Tag Archives: great speech writing

5 Keys to Writing a Great Speech

One of the greatest challenges that I faced in public speaking was mastering the art of speech writing. Speech writing has a style all its own that I had to learn by trial and error. There were a plethora of style books to guide me in writing for magazines, but nary a one on speech writing. Sure there were and are books on speech writing, but I wouldn’t call them “style books”. Perhaps, one of these days, I will write and publish a speech writing style book as an e-Book. For now, here are the 5 keys to writing a great speech. These are the corner stones on which every award winning presentation is built.

Sentence length.

One of the greatest challenges for me was to overcome my love affair with long, convoluted sentences. According to Philip Yaffee, a mathematician, speech writer, and journalist, when writing a speech the length of an average sentence should be between 15 and 18 words. Some sentence can be longer, such as my last sentence. The majority should average 15 to 18 words in length. I haven’t counted the words in each sentence in this post, but I think they average 15 to 18 words. Shorter sentences makes it easier for the audience to understand and retain information presented to them orally.

Practice the K.I.S.S. Principle.

This was another of my foibles in speech writing. It was even a problem for me in my technical writing at first. I had the tendency to assume too much knowledge on the part of my audience. I had a tendency to write and talk over their heads. Then, one day, a very wise editor wrote K.I.S.S. in huge letters diagonally across the first page of a manuscript that I had sent him. At the bottom of the page, he Keep It Simple Stupid. He very quickly explained that he wasn’t calling me stupid but to write my articles in such a way that assumed no knowledge on the part of my readers. Today, one of the most popular book series are written on that very principle, The For Dummies series. The bottom line is, that as writers or speakers, we must present our material in such a way that our audience can understand and use it.

Use Simple Words.

Use the vocabulary of the masses. As public speakers, as writers, we pride ourselves on our vast vocabularies. We love to speak and write in a declamatory style. OK, let’s take a break here. Most of you probably knew what the word “declamatory” meant, but, admit it, didn’t it make me sound really pretentious? Never, ever use a 5 dollar word when a 25 cent word will do the same job. As writers, as speakers, we are not, or we at least should not be, out to impress our audience with how many impressive words we know. As writers, as public speakers, our objective should be to convey useful information in a way that our audience can understand and use. Keep those big words in reserve for the next time you play Scrabble. Use them on the Scrabble Board and rack up those extra 50 bonus points for putting down those seven letter words.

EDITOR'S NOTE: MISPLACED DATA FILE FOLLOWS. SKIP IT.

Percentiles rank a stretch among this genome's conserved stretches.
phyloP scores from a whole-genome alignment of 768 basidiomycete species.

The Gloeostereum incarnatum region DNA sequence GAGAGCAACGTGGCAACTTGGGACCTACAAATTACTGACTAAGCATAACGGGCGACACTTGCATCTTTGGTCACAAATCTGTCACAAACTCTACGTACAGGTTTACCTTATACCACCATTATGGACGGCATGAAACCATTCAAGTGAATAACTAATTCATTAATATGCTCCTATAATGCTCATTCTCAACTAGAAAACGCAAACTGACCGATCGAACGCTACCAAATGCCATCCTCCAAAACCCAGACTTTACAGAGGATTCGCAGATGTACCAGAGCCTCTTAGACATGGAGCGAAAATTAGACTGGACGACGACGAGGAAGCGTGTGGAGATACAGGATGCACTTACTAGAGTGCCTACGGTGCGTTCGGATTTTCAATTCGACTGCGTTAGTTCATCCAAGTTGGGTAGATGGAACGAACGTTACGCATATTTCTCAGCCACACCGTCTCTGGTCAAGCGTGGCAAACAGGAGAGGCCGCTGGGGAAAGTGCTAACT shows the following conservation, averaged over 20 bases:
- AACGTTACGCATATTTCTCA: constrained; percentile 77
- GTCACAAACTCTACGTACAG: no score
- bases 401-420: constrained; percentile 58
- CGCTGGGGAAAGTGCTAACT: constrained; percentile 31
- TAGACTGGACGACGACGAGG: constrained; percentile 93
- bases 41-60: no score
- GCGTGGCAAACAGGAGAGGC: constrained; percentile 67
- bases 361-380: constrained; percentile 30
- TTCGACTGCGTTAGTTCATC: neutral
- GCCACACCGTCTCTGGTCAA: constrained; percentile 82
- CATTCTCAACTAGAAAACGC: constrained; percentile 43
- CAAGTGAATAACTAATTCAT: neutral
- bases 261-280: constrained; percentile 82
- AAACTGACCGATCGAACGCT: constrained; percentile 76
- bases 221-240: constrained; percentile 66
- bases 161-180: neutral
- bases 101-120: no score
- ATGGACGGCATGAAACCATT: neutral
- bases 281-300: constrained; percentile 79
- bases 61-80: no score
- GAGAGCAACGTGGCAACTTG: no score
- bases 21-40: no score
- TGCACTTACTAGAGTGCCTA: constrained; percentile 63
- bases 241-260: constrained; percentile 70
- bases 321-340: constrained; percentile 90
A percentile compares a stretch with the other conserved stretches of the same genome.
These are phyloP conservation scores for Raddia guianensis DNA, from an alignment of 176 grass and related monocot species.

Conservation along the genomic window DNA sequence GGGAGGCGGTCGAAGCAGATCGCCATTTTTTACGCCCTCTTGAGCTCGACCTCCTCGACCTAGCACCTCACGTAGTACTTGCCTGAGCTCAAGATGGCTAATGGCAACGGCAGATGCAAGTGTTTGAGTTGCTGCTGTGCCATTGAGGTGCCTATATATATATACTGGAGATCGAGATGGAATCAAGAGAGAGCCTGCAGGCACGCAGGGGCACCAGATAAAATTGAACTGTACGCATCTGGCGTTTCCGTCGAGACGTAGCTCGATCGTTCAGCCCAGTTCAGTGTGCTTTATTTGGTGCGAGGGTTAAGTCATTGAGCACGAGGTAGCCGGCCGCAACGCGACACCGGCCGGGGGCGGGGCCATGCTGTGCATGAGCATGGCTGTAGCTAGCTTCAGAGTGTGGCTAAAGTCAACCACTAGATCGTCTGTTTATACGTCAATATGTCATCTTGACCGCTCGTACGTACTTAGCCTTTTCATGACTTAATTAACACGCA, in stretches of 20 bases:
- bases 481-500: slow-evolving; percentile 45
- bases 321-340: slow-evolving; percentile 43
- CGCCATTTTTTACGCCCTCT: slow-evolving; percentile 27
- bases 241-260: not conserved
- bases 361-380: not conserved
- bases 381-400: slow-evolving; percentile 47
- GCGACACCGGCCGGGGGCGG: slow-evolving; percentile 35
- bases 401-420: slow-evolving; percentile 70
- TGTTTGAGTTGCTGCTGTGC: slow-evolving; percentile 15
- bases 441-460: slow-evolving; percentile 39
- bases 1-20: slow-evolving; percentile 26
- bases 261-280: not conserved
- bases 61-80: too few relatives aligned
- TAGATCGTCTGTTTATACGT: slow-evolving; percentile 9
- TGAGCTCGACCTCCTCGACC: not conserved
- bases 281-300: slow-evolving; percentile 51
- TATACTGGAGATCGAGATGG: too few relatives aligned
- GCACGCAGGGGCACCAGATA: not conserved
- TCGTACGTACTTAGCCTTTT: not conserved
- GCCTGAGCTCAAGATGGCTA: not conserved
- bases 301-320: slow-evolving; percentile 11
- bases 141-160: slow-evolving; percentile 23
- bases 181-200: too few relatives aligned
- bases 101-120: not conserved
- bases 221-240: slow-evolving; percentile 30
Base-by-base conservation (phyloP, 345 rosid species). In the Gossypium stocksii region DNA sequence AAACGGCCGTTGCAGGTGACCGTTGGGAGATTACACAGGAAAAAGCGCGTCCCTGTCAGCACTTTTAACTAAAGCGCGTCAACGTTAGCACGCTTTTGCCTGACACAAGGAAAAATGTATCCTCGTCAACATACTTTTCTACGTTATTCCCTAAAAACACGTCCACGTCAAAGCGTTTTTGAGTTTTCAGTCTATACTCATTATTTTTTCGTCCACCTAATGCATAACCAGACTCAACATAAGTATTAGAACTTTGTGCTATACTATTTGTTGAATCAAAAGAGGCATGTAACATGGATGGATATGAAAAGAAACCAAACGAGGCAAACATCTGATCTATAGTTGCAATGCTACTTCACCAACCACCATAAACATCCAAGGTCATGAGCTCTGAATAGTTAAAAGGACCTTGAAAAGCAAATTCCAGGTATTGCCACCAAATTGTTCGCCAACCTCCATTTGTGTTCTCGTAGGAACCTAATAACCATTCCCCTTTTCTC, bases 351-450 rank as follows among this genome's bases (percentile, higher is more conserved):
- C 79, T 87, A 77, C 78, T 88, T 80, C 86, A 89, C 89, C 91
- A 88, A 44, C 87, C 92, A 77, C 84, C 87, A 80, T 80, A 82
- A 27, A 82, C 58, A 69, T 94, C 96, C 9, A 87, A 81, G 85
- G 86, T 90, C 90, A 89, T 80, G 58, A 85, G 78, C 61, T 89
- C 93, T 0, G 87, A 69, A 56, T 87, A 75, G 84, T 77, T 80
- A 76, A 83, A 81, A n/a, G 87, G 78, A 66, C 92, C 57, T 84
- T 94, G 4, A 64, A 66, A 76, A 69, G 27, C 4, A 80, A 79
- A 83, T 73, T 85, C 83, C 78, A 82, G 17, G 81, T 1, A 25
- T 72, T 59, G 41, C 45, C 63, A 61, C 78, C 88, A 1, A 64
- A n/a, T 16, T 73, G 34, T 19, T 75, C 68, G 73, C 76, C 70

Just the Facts.

If you were a fan of the old TV “Dragnet” series, you probably recall Sergeant Joe Friday saying at least once on every program, “Just the facts, Ma’am. Just the facts.” That’s a good mantra for the speech writer to utter over and over as he or she writes his or speeches. Keep your speeches terse, free of fluff. People come to presentations to get answers to to a problem they are facing or to get information on ways they can earn more money, improve their production, find more clients, or some other such reason. They don’t come to most presentations to hear you tell stories that serve no meaningful purpose for them.

Speak to keep your audience actively involved.

No matter what your speech objectives are, you need to keep your audiences actively engaged with you and your speech if you are to meet those objectives. To keep an audience actively engaged, you need to use a lot of verbs in your presentation. Speak in the active voice. Begin as many of your sentences with an action word whenever possible. This principle was driven home again for me when I started writing how-to articles for Demand Studios. Their guidelines required that every step started with an action. Using action words not only keeps your audiences actively engaged, they make it easy to cut out the fluff because the active voice is a terse voice.

In Conclusion.

There you have it folks, the 5 pillars of a great speech. The next time you have a speech to write for a Toastmasters Club project, or for an outside presentation, put these 5 principles to the test. You will be amazed at the results you get.